Will Jews do 'reverse aliyah' and leave Israel for other lands? - opinion

One of the areas in which we certainly excel is kvetching. We are world-class kvetchers and complainers – about anything and everything.

 ‘HOW CAN you possibly teach a dog to speak?’ (photo credit: MIRIAM ALSTER/FLASH90)
‘HOW CAN you possibly teach a dog to speak?’
(photo credit: MIRIAM ALSTER/FLASH90)

I don’t think so!

Although we didn’t qualify for the World Cup – maybe someday! – we Israelis certainly shared in the excitement, either by going to Qatar or glued to our screens. After all, we love our sports and are highly competitive, perhaps even to a fault. 

One of the areas in which we certainly excel is kvetching. We are world-class kvetchers and complainers – about anything and everything. I even know one hotel manager who has a shirt that reads “Did I do ANYTHING right?!”

The latest complaint I’ve been hearing incessantly is that the new government coming to power is going to draft so many draconian, disastrous rules and regulations that it will be impossible to stay here. All kinds of doomsday scenarios are being predicted, from forced observance of all 613 commandments to national bankruptcy to the demise of the IDF. There is a lot of talk about masses of disgruntled citizens leaving the country; there was, as I suspect you’ve heard, even talk of creating a “reverse aliyah”; that is, the emigration of Israeli Jews to other lands, where they can build new communities.

 Kibbutz Plan B: A place for Israelis to move to in New Jersey looking for a better life. (credit: Moti Kahana) Kibbutz Plan B: A place for Israelis to move to in New Jersey looking for a better life. (credit: Moti Kahana)

To this I say, “Nonsense!”

I accept that segments of our population are highly dissatisfied with the Netanyahu coalition, and I agree that we must vigilantly protect our individual liberties and the welfare of our economy, our army and our national institutions. We cannot have a nation where all men and women are created equal but some are more equal than others. If there is excessive favoritism toward one segment of the country over the others, then that surely will breed widespread disenchantment, vigorous protests and even civil disobedience.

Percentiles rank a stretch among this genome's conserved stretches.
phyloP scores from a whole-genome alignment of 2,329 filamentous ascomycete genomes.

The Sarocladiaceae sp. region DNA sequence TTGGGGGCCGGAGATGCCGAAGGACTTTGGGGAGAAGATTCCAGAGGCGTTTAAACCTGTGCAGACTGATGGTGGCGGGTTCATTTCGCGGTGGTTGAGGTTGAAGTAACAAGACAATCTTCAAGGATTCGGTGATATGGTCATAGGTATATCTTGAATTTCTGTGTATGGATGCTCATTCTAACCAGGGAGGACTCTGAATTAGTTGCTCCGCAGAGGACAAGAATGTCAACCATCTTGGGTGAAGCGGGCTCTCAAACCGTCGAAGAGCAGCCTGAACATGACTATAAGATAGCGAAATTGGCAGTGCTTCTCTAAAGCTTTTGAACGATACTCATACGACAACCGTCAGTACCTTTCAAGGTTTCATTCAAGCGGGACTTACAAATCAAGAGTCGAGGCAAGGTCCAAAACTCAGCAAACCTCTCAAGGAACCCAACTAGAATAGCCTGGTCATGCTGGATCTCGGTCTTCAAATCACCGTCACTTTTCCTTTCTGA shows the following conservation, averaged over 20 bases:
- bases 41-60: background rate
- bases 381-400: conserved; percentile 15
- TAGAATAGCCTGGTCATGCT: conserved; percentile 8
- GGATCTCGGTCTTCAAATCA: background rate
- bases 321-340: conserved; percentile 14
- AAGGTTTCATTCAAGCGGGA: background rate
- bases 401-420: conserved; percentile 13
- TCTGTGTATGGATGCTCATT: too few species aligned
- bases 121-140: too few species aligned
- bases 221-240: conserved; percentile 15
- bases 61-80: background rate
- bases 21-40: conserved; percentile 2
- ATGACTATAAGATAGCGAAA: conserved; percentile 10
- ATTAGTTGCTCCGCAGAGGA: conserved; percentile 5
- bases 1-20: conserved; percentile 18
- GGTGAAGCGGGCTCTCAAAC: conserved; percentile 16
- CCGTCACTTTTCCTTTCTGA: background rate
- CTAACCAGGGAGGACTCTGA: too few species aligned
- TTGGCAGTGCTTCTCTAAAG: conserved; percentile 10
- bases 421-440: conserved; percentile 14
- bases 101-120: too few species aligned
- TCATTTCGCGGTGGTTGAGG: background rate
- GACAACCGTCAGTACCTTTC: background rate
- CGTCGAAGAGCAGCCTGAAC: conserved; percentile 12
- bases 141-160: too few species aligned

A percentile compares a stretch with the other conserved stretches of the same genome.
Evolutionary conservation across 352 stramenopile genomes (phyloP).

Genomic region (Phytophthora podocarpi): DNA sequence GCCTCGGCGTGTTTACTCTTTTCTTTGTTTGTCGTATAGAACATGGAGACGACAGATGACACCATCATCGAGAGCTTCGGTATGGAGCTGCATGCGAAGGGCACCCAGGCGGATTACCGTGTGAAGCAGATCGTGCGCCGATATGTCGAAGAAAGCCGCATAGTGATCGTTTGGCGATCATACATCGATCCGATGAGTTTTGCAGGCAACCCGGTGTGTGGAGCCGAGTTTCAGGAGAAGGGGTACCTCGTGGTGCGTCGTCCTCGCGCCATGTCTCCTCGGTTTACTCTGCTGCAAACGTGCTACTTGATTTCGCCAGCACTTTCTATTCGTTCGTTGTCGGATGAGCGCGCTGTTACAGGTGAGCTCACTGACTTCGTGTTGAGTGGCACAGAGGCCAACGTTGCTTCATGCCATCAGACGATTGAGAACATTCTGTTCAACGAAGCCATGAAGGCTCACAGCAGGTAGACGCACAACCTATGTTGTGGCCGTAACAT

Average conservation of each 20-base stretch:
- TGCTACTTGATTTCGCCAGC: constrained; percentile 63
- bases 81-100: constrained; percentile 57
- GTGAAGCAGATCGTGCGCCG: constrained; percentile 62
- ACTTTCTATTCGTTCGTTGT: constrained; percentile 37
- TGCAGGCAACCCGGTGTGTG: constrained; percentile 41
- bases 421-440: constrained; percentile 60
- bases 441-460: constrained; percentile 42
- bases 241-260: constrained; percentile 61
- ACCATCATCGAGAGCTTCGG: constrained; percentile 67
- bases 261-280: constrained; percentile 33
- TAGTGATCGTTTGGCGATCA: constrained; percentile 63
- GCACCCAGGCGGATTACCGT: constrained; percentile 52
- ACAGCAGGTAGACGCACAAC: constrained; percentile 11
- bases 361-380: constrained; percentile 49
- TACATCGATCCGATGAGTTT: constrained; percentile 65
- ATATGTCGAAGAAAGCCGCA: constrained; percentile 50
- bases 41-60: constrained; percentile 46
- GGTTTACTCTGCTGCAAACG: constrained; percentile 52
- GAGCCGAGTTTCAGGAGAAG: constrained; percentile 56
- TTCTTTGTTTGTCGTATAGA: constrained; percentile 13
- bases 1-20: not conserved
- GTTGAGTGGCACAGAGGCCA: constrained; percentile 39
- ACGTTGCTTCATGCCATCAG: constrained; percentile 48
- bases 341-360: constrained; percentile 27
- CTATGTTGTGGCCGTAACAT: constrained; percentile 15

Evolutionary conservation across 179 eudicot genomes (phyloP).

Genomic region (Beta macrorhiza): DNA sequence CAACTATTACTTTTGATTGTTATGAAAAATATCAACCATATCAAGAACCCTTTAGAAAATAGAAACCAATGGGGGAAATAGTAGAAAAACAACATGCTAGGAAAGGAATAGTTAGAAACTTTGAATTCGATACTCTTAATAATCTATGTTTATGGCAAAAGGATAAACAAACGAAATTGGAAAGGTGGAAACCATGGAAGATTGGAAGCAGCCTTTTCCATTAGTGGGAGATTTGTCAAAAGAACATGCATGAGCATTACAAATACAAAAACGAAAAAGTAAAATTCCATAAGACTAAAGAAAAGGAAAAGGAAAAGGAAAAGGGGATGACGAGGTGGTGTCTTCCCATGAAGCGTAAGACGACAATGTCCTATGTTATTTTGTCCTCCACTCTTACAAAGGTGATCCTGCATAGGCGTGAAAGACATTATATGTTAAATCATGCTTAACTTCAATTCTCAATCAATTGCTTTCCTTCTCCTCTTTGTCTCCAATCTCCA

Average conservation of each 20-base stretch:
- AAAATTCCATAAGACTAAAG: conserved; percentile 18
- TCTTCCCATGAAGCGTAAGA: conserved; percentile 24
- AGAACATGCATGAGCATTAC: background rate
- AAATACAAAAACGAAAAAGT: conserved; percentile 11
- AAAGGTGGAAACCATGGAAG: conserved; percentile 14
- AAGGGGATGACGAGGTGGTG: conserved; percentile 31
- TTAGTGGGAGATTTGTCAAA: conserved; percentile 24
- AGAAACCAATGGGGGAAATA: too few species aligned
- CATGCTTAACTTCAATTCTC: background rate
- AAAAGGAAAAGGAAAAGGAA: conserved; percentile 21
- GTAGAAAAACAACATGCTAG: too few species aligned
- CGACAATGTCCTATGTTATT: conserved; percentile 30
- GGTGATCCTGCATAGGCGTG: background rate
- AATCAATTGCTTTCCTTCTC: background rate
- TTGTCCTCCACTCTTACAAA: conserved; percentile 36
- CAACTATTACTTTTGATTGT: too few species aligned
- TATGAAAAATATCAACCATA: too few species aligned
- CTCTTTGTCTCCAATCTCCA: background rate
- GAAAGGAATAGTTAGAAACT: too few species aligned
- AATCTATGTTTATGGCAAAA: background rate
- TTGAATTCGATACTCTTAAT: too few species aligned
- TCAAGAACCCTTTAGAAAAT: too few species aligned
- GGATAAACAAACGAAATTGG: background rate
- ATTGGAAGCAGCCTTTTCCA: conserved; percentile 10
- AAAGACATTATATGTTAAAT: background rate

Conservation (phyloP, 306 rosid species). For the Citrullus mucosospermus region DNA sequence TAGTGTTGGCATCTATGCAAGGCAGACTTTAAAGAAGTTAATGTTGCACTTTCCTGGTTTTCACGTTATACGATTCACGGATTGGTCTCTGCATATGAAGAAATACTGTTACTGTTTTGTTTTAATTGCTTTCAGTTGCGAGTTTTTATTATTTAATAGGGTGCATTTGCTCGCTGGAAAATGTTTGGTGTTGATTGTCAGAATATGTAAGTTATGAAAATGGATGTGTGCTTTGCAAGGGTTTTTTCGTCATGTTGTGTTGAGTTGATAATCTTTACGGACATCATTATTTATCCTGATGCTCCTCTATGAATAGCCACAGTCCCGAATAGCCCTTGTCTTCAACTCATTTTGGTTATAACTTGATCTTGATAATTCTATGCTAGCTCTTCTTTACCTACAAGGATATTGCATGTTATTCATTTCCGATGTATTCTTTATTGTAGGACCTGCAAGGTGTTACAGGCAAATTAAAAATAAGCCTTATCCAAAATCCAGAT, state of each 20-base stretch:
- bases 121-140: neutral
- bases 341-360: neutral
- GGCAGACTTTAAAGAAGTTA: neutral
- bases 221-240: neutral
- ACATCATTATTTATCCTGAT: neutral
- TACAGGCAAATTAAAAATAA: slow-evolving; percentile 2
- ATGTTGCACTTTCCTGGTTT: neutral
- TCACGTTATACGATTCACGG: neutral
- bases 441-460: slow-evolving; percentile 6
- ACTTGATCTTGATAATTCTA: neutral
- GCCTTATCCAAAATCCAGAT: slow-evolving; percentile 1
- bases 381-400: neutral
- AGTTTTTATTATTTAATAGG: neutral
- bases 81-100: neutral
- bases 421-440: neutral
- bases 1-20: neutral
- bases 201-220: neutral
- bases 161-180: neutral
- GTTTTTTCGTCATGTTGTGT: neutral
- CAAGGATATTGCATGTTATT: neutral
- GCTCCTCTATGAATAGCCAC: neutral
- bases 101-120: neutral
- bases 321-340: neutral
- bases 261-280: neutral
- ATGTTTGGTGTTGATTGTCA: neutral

Israelis have never been known to be shrinking violets when their rights are summarily violated; they will rise up in righteous indignation if the pendulum swings too far.

But get up and leave en masse?! No way is that going to happen.

First of all, where would they go? To America?! The US is experiencing a wave of antisemitism not seen since the 1930s. The lion’s share of hate crimes, a high-ranking NYPD official tells me, is directed against Jews, and very little is being done to stop it. Despite the claims of various elected officials, it is rare that perpetrators of attacks against Jews are arrested; and if they are, they are set free without bail and invariably avoid prosecution. 

At the same time, American college campuses are rampant with violent antisemitism – feebly masquerading as anti-Zionism – and Jewish students are either drawn into the enemy camp or too frightened to stand up against it.

What will happen when these chickens come home to roost, when the students brainwashed into believing that Israel – and by extension, all Jews – are the root of all evil, graduate into the leaders of their respective communities?